by Mike Andrew -
SGN Staff Writer
A panel of medical experts recommended on May 10 that the FDA approve Truvada as a PrEP drug - one that can be taken by HIV-negative patients to prevent HIV infection.
The FDA's Antiviral Drugs Advisory Committee voted 19-3 in favor of prescribing Truvada for the highest risk group - HIV-negative men who have sex with multiple male partners.
The FDA is expected to make a final decision by June 15.
Truvada, manufactured by Gilead Sciences, is currently approved as an antiretroviral medication, to control HIV in patients who are HIV-positive.
Because Truvada is already on the market as an antiretroviral, some doctors have prescribed it as a preventive measure. But FDA approval would allow Gilead to market the drug explicitly for that purpose.
According to U.S. Centers for Disease Control and Prevention estimates, some 1.2 million people in the U.S. are living with HIV, and there are about 50,000 new cases each year.
Gilead projects that the target group of healthy people who would be eligible to take Truvada as a PrEP drug is in the tens of thousands. The cost of a PrEP program using Truvada is estimated at $14,000 per year.
Researchers first reported that Truvada could prevent people from contracting HIV in 2010.
The three-year iPrEx study found that daily doses cut the risk of infection in healthy Gay and Bisexual men by 44%, when accompanied by condoms and counseling. Another study found that Truvada reduced infection by 75% in heterosexual couples in which one partner was HIV-positive and the other was not.
The FDA panel's decision sparked debate among medical professionals and HIV/AIDS activists, with some calling it a 'watershed' moment in the fight against AIDS and others urging the FDA to 'slow down.'
'This brings us closer to a watershed for global HIV prevention efforts,' said Mitchell Warren, executive director of the Aids Vaccine Advocacy Coalition, after the vote.
'If we're going to reduce the more than 50,000 new HIV infections in this country each year, we need to increase the available options for people,' said Ronald Johnson, vice president of AIDS United.
'I fear that men will take the drug inconsistently, have a false sense of security, and increase risky behavior,' said AIDS Healthcare Foundation spokesperson Joey Terrill.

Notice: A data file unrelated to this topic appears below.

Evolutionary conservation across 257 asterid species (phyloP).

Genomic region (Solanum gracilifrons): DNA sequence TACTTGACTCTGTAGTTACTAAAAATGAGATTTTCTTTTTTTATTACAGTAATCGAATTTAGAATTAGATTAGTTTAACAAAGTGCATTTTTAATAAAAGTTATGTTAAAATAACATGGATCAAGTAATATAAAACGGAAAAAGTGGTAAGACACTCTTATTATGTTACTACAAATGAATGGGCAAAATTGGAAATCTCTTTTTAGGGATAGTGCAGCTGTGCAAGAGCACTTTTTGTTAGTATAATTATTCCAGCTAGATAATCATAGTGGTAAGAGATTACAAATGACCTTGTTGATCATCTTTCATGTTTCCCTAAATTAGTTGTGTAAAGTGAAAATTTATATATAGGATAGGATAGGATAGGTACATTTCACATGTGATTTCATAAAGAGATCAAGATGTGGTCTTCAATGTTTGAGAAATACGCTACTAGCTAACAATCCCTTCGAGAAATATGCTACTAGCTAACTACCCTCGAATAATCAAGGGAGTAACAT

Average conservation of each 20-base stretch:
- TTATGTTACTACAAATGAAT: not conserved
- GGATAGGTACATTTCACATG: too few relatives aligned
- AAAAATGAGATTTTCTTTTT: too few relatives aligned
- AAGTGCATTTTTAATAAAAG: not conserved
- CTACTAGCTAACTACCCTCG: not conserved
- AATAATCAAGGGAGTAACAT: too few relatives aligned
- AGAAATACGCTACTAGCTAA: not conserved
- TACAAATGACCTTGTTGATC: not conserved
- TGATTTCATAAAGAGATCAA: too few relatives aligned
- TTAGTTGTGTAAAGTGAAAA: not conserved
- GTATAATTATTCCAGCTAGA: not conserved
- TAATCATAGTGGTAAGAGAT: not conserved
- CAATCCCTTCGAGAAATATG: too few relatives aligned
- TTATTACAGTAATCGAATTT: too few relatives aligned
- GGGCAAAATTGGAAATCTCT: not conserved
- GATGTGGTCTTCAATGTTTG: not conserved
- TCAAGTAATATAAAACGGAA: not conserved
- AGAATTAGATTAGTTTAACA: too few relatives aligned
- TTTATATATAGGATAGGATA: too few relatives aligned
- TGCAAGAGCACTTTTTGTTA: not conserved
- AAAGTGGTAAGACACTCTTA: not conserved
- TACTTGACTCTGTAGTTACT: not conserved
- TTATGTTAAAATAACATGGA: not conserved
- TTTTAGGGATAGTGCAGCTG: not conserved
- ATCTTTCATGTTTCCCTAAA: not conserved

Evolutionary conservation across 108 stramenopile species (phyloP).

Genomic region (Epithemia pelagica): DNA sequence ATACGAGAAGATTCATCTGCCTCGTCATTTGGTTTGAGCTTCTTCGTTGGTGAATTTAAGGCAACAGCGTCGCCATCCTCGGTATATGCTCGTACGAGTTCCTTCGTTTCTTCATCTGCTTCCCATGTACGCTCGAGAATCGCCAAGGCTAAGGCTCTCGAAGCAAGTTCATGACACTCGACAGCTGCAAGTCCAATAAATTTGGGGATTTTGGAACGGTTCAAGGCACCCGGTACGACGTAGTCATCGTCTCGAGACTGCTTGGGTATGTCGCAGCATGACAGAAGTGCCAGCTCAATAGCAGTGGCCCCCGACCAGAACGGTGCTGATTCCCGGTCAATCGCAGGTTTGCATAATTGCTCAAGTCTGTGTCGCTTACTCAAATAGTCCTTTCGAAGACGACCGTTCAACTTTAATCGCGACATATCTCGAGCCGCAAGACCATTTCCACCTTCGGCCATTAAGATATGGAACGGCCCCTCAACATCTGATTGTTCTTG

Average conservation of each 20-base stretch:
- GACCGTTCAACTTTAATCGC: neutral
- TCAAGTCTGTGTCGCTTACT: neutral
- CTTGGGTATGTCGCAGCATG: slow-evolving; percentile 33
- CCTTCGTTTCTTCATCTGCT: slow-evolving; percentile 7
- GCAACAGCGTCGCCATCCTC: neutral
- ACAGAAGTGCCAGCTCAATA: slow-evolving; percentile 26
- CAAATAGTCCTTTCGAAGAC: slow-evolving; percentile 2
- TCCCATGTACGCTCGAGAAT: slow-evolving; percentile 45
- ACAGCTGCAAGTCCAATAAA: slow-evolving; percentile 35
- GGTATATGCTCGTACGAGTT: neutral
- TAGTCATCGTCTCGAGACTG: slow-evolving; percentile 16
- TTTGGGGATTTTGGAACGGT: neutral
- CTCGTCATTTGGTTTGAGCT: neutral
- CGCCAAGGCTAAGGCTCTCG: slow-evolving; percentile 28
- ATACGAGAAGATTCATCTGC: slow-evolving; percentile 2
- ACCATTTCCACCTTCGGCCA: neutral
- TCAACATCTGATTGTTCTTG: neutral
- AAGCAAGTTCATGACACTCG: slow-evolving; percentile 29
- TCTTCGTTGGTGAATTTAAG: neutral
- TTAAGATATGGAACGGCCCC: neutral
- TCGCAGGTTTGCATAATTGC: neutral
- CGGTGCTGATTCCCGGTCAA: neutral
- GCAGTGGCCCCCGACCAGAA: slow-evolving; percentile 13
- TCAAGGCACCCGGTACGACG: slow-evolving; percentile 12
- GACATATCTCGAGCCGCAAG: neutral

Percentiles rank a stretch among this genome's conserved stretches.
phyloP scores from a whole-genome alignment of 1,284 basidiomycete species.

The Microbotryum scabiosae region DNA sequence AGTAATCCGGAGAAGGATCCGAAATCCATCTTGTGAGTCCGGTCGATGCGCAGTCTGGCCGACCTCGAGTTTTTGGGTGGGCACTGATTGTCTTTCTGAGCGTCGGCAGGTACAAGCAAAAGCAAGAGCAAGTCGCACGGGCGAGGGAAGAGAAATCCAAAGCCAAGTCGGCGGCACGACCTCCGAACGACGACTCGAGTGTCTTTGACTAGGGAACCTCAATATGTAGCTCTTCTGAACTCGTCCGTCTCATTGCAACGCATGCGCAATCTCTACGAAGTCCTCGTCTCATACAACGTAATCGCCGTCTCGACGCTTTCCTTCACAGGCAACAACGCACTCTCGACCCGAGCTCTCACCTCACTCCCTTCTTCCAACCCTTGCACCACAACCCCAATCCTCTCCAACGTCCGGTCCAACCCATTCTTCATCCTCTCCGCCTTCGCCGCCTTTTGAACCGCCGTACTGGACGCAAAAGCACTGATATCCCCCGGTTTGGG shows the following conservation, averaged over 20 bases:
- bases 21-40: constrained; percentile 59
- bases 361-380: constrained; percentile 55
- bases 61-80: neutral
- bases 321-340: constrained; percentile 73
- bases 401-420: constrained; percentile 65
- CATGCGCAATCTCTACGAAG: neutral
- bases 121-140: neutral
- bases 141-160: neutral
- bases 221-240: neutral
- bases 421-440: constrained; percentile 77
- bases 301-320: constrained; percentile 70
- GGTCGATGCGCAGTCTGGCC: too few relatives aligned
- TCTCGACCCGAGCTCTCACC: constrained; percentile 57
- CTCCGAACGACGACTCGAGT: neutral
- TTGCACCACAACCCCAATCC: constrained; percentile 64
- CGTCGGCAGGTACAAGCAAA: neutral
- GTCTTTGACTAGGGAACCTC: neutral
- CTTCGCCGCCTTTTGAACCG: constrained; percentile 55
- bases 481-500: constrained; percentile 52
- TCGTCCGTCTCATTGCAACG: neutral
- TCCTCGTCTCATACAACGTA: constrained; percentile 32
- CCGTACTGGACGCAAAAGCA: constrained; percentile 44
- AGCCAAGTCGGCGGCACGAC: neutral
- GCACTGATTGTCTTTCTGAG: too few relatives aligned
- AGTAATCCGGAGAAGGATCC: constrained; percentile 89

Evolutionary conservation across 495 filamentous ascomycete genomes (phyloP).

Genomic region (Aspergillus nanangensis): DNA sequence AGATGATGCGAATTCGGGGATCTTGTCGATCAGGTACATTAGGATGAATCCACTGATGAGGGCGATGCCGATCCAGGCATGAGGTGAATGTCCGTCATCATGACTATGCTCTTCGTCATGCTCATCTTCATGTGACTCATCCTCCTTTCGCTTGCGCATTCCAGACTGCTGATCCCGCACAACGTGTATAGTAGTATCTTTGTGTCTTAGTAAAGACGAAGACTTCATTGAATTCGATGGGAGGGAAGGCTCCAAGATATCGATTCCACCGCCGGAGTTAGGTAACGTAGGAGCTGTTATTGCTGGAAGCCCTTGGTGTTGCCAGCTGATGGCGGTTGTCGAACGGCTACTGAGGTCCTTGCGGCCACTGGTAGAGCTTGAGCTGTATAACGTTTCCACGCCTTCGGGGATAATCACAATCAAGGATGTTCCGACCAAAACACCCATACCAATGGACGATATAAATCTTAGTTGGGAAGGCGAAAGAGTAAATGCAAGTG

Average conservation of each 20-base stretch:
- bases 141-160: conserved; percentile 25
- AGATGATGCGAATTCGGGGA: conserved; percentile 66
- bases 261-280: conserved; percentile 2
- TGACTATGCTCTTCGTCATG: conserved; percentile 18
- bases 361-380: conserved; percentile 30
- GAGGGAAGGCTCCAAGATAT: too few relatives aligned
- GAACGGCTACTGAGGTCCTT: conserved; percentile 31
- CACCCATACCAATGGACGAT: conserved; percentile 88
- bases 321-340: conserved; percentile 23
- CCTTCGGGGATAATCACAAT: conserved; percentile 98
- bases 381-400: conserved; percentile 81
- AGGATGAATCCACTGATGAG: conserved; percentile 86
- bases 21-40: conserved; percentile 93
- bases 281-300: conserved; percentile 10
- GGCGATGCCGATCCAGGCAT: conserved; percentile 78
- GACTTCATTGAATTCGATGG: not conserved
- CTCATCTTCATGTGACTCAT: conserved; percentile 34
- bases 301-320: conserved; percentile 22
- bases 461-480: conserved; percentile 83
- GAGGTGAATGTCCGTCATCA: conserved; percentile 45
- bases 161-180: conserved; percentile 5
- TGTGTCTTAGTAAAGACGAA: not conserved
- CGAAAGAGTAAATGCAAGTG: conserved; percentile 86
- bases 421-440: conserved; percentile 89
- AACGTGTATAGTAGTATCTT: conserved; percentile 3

'We need to slow down. I care too much about my community not to speak my concerns.'
Critics of the panel's decision fear Truvada might become a 'party drug' that at-risk individuals would take only when they expected to have sex. Intermittent use of the drug, medical experts said, would not only decrease its effectiveness dramatically, but might contribute to the emergence of drug-resistant strains of HIV.
'Truvada needs to be taken every day, 100% of the time, and my experience as a registered nurse tells me that won't happen,' Karen Haughey, R.N., told the FDA panel.
'In my eight years, not one patient that I've cared for has been 100% adherent.'
Others worried that at-risk individuals might abandon condoms, which are considered a very effective method of preventing HIV infection, for a less effective drug.
AIDS activist Elizabeth Nash told the FDA panel she thought that 44% effectiveness was too low for an intervention that was intended to be preventive.
'It's hard to think of other preventive measures such as birth control or vaccines where 44% relative efficacy is deemed effective,' she said.
Is Truvada right for me?
Local health care providers were cautiously optimistic about the prospects of a new PrEP drug.
Acknowledging that 'PrEP is a complicated option for people,' and that 'it's not a great option for everyone,' Gay City Executive Director Fred Swanson observed that 'the research is pretty clear that it can prevent new infection.'
Gay City has provided HIV testing, counseling, and prevention programs in Seattle since 1995.
A successful PrEP regimen 'first requires access to the medication and then requires a person to actually take the pills as prescribed,' Swanson told SGN.
'[W]e're supportive of the forward momentum on PrEP and hope that more research is done on long-term side effects, access issues, and ways to support people who have chosen this option. While it may not be right for everyone, it could make a huge difference in the lives of people for whom it is a good option.'
Dr. Matt Golden, Director of the Seattle-King County Public Health HIV/STD program, told SGN, 'Look, to have more options is a good thing. Whether this will actually result in fewer infections is not clear.'
Golden agreed with Swanson that 'for some people [Truvada] is probably a good option.'
When asked for what population it would be a desirable option, Golden answered, 'Mostly men who have sex with men - those at high risk - but those who will reliably take the meds every day.'
'The relatively low efficacy - 44% effective - in the iPrEx study is at least partially due to poor adherence to the once-a-day regimen,' he added.
Golden said one important piece of PrEP therapy is being left out of the current controversy.
'If we're going to use these drugs in this way,' he told SGN, 'we need to have the infrastructure to support people in using them as prescribed. We need providers who are committed to counseling, to education, to follow-up - who aren't just going to write a prescription and then that's the end of it.
'This is not in place at present, but it could be put in place,' he added.
'The other big question,' Golden continued, 'is whether insurance will pay for it. Right now it looks like insurance companies will pay, but there's only a small number of people using [Truvada] in this way. If we see large numbers of people asking for the drug, will they still be committed?'
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